‘promise’ or ‘agreement’ that is void of legal effect. If the term ‘contract’ were defined to refer to the acts of the
parties without regard to their legal effect, a contract could without inconsistency be referred to as ‘void.’”). Lear
cannot enforce a contract that has ceased to exist, regardless of whether it stands in Tropical’s shoes.
Conversely, in Drive, the PBP defendants’ breach (their nonpayment) did not void or rescind the entire
contract (because the breach was not a failure of consideration, see section (2), supra). Thus, it is arguable that
Drive’s waiver of its right to recover against Lear persists and may be enforced by Lear, despite the PBP defendants’
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“Fraud in the inducement occurs where a party materially misrepresents future conduct
under circumstances in which the assertions may reasonably be expected to be relied upon and
are relied upon.” Samuel D. Begola Servs., Inc. v. Wild Bros., 210 Mich. App. 636, 639–40, 534
N.W.2d 217 (1995) (citations omitted). Lear does not dispute Reveille’s claims that Tropical
fraudulently induced it to sign the MTA, and the Court agrees that the facts demonstrate this.
However, Reveille is incorrect that Tropical’s fraudulent inducement makes the MTA
“unenforceable from its inception.” (Document No. 74 at 33). “Fraud in the inducement to enter
into a contract does not render the instrument void but merely voidable.” Whitcraft v. Wolfe, 148
Mich. App. 40, 52, 384 N.W.2d 400 (1985) (citation omitted). Therefore, the issue becomes
when, or if, Reveille sought rescission of the MTA, or whether it sought to confirm the contract
and recover monetary damages thereon. Id. at 52-53. If a party to a contract discovers fraud in
the inducement, but does not act on these findings, the party cannot argue that the contract is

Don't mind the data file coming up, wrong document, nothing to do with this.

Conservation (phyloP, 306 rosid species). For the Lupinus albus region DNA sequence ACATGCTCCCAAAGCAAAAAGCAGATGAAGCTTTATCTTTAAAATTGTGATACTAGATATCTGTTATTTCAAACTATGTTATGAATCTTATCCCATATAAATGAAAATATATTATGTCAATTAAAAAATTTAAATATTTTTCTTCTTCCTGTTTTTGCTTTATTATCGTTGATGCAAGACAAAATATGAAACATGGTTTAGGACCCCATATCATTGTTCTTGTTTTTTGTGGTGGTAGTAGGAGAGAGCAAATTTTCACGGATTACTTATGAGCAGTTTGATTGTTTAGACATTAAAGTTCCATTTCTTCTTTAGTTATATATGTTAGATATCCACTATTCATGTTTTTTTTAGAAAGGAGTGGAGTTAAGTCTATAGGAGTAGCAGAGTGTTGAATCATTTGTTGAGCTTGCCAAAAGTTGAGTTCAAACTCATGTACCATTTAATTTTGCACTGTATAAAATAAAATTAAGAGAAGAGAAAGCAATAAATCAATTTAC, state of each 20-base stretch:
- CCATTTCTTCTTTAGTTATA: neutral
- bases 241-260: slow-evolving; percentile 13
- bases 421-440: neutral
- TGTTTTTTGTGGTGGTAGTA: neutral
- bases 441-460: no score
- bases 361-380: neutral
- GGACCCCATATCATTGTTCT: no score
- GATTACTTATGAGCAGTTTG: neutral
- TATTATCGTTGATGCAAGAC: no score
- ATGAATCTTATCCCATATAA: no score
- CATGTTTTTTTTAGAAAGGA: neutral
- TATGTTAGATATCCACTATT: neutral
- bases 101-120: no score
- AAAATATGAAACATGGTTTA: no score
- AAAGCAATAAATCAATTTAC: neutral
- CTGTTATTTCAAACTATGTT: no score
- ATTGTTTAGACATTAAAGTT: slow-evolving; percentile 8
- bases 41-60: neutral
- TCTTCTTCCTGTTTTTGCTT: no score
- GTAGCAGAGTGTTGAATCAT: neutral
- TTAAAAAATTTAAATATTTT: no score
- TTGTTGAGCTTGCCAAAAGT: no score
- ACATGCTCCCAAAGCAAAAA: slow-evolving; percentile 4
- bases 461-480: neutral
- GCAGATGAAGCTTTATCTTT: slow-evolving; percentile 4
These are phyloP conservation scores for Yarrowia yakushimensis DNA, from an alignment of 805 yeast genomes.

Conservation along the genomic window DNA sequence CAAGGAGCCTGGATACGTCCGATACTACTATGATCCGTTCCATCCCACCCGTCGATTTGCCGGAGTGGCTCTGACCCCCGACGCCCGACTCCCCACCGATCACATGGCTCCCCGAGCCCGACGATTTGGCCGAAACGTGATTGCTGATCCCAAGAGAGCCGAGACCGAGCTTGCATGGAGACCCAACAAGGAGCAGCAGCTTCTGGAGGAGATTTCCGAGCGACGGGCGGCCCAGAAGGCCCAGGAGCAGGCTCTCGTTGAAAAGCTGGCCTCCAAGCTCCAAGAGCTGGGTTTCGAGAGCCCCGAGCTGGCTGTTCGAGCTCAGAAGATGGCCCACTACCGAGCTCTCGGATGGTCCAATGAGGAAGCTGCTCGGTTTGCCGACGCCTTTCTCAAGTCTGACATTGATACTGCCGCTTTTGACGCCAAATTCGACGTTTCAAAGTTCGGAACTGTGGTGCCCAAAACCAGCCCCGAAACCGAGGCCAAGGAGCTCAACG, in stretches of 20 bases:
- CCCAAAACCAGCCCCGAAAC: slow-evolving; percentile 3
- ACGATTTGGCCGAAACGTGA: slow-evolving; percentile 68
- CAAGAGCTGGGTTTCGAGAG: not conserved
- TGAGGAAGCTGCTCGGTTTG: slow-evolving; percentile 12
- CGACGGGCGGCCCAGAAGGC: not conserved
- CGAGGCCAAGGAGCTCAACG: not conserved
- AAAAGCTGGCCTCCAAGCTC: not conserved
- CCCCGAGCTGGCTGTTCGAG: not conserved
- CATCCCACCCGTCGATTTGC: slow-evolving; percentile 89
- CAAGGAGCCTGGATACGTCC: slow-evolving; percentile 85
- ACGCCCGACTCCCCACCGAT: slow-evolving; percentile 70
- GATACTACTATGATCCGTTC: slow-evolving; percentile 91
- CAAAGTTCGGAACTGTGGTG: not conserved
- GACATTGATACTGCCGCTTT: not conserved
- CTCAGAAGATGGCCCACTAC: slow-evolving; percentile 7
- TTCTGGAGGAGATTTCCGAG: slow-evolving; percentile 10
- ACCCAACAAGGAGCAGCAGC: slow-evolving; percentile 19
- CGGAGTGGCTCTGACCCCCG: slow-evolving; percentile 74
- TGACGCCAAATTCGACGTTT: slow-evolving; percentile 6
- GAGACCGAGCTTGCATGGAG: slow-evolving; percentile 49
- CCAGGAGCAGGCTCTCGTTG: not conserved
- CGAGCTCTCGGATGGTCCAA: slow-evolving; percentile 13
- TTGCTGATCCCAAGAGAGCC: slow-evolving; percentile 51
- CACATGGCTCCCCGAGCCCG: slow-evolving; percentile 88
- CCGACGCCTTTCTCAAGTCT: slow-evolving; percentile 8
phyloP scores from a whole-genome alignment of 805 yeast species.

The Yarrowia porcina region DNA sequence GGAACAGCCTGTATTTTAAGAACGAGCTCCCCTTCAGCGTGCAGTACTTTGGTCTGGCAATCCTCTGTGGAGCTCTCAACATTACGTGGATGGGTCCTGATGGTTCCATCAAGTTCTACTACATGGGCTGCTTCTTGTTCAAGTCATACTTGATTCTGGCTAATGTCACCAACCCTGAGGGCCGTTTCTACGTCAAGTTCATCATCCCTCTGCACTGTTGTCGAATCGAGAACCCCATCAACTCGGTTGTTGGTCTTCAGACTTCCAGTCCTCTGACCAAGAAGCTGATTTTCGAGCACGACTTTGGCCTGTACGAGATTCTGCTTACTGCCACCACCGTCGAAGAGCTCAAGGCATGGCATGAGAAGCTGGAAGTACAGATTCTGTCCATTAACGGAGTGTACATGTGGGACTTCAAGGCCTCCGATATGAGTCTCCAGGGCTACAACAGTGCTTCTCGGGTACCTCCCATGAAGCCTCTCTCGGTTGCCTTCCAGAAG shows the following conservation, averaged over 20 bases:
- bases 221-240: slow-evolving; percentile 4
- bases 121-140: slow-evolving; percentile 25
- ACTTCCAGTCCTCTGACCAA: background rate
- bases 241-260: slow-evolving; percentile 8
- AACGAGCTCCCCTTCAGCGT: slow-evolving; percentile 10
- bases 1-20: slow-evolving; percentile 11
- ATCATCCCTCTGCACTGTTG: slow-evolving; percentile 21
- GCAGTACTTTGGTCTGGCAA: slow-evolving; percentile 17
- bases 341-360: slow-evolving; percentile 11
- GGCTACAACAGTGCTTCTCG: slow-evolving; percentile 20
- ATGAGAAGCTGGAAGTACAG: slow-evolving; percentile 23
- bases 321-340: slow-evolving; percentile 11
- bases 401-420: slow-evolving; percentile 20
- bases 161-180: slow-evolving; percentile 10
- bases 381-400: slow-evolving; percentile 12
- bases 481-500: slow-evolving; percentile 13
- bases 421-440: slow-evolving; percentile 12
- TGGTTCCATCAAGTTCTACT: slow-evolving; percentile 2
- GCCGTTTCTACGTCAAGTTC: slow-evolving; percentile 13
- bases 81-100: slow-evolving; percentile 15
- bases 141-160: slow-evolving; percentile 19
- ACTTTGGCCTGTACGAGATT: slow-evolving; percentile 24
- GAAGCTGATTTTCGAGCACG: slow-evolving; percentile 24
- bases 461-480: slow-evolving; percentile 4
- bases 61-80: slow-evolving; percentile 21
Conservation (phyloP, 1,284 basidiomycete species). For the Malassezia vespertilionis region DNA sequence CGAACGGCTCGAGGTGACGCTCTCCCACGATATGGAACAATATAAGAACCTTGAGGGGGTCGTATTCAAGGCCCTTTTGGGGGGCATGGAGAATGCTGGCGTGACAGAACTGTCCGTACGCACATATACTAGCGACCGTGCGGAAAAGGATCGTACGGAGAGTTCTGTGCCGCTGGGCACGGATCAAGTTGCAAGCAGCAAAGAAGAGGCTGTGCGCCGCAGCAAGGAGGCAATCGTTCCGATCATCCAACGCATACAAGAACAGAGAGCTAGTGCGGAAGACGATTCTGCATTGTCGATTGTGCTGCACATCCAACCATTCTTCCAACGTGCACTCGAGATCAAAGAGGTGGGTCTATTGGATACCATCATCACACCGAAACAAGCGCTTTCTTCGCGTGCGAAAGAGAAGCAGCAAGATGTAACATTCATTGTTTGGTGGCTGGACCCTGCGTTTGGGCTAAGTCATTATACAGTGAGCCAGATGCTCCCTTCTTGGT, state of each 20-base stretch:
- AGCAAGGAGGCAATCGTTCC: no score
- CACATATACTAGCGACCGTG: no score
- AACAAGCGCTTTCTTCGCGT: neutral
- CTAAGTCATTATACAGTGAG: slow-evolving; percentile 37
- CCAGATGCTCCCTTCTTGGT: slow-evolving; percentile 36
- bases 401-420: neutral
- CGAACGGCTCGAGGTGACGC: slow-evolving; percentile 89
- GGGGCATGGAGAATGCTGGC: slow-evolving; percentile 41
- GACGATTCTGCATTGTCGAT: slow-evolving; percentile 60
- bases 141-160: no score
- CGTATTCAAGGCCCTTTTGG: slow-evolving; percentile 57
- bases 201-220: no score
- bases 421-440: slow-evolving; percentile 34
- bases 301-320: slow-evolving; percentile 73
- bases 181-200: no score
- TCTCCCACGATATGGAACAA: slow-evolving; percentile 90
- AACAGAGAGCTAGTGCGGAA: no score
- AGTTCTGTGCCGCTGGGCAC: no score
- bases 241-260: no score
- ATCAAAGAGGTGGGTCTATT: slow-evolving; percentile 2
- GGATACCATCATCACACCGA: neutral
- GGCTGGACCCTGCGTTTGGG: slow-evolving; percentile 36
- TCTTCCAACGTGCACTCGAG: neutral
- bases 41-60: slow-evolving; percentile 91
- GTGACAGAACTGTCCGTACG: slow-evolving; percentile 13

void. In Hubbell, Roth & Clark, Inc. v. Jay Dee Contractors, Inc., Jay Dee Contractors (JDC)
argued that its construction contract with the city was not enforceable, because “the city failed to
disclose hazardous contamination” at the site during the negotiations. 249 Mich. App. 288, 294,
642 N.W.2d 700 (2001). However, upon discovery of the contamination, JDC did not attempt to
rescind the contract, but affirmed it by continuing to perform its contractual duties. Id. at 295.
Therefore the contract was not void, but was enforceable against JDC. Id.
The Court believes that genuine issues of material fact exist regarding when Reveille
discovered Tropical’s fraud,20 and whether Reveille responded by rescinding the contract, or by
affirming it.21 Therefore, while it is undisputed that Tropical fraudulently induced Reveille into
entering the MTA, it is not clear whether that fraudulent inducement renders the contract
Neither party presents a clear argument as to when this occurred.
The issue of whether Reveille affirmed or ratified the MTA is discussed more below.
20 / 30
unenforceable against Reveille.
Lear argues that Reveille clearly ratified the MTA, by acting in accordance with its
provisions. (Document No. 73 at 12). In response, Reveille insists that it did not act in
accordance with the MTA, and therefore did not ratify it. (Document No. 74 at 28).
Michigan Courts have described ratification as follows:
Ratification takes place when one person adopts a contract made for him, or in his name,
which is not binding on him because the one who made it was not duly authorized to do
so. Ratification is a question of fact; and, in the great majority of instances, turns on the
conduct of the principal in relation to the alleged contract or the subject of it, from which
his purpose and intention thereabout may be reasonably inferred. And, generally,
deliberate and repeated acts of the principal, with a knowledge of the facts, that are
consistent with an intention to adopt the contract, or inconsistent with a contrary